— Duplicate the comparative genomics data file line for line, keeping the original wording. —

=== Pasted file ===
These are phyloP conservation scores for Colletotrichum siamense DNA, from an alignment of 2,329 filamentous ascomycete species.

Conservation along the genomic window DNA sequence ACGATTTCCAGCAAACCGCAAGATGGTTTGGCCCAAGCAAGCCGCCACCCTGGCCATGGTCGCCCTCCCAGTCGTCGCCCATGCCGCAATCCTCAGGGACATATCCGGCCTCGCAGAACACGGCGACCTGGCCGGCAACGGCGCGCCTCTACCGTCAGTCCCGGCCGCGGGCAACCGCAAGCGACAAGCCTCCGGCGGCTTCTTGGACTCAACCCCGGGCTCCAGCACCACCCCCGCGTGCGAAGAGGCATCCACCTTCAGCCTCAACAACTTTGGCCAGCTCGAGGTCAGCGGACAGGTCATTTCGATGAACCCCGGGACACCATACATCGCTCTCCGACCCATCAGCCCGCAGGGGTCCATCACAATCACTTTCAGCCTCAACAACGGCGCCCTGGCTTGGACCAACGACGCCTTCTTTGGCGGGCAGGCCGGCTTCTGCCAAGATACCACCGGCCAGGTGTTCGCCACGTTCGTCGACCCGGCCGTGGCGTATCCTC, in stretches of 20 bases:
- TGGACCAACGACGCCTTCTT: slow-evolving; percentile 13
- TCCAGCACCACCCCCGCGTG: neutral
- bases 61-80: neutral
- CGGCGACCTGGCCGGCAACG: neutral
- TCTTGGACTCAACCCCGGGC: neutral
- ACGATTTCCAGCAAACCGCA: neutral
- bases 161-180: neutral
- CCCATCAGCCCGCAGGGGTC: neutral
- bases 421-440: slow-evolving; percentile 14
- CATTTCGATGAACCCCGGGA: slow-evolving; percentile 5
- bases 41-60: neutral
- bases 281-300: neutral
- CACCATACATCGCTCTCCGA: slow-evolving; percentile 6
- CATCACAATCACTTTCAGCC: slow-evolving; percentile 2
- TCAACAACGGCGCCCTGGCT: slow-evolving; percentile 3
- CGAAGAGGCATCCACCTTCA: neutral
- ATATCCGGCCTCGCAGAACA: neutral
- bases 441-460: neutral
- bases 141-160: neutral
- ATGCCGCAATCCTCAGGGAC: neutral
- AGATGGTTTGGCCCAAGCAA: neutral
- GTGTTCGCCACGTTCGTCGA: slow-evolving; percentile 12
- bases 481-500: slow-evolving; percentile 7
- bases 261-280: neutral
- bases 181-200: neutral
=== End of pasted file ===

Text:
These are phyloP conservation scores for Colletotrichum siamense DNA, from an alignment of 2,329 filamentous ascomycete species.

Conservation along the genomic window DNA sequence ACGATTTCCAGCAAACCGCAAGATGGTTTGGCCCAAGCAAGCCGCCACCCTGGCCATGGTCGCCCTCCCAGTCGTCGCCCATGCCGCAATCCTCAGGGACATATCCGGCCTCGCAGAACACGGCGACCTGGCCGGCAACGGCGCGCCTCTACCGTCAGTCCCGGCCGCGGGCAACCGCAAGCGACAAGCCTCCGGCGGCTTCTTGGACTCAACCCCGGGCTCCAGCACCACCCCCGCGTGCGAAGAGGCATCCACCTTCAGCCTCAACAACTTTGGCCAGCTCGAGGTCAGCGGACAGGTCATTTCGATGAACCCCGGGACACCATACATCGCTCTCCGACCCATCAGCCCGCAGGGGTCCATCACAATCACTTTCAGCCTCAACAACGGCGCCCTGGCTTGGACCAACGACGCCTTCTTTGGCGGGCAGGCCGGCTTCTGCCAAGATACCACCGGCCAGGTGTTCGCCACGTTCGTCGACCCGGCCGTGGCGTATCCTC, in stretches of 20 bases:
- TGGACCAACGACGCCTTCTT: slow-evolving; percentile 13
- TCCAGCACCACCCCCGCGTG: neutral
- bases 61-80: neutral
- CGGCGACCTGGCCGGCAACG: neutral
- TCTTGGACTCAACCCCGGGC: neutral
- ACGATTTCCAGCAAACCGCA: neutral
- bases 161-180: neutral
- CCCATCAGCCCGCAGGGGTC: neutral
- bases 421-440: slow-evolving; percentile 14
- CATTTCGATGAACCCCGGGA: slow-evolving; percentile 5
- bases 41-60: neutral
- bases 281-300: neutral
- CACCATACATCGCTCTCCGA: slow-evolving; percentile 6
- CATCACAATCACTTTCAGCC: slow-evolving; percentile 2
- TCAACAACGGCGCCCTGGCT: slow-evolving; percentile 3
- CGAAGAGGCATCCACCTTCA: neutral
- ATATCCGGCCTCGCAGAACA: neutral
- bases 441-460: neutral
- bases 141-160: neutral
- ATGCCGCAATCCTCAGGGAC: neutral
- AGATGGTTTGGCCCAAGCAA: neutral
- GTGTTCGCCACGTTCGTCGA: slow-evolving; percentile 12
- bases 481-500: slow-evolving; percentile 7
- bases 261-280: neutral
- bases 181-200: neutral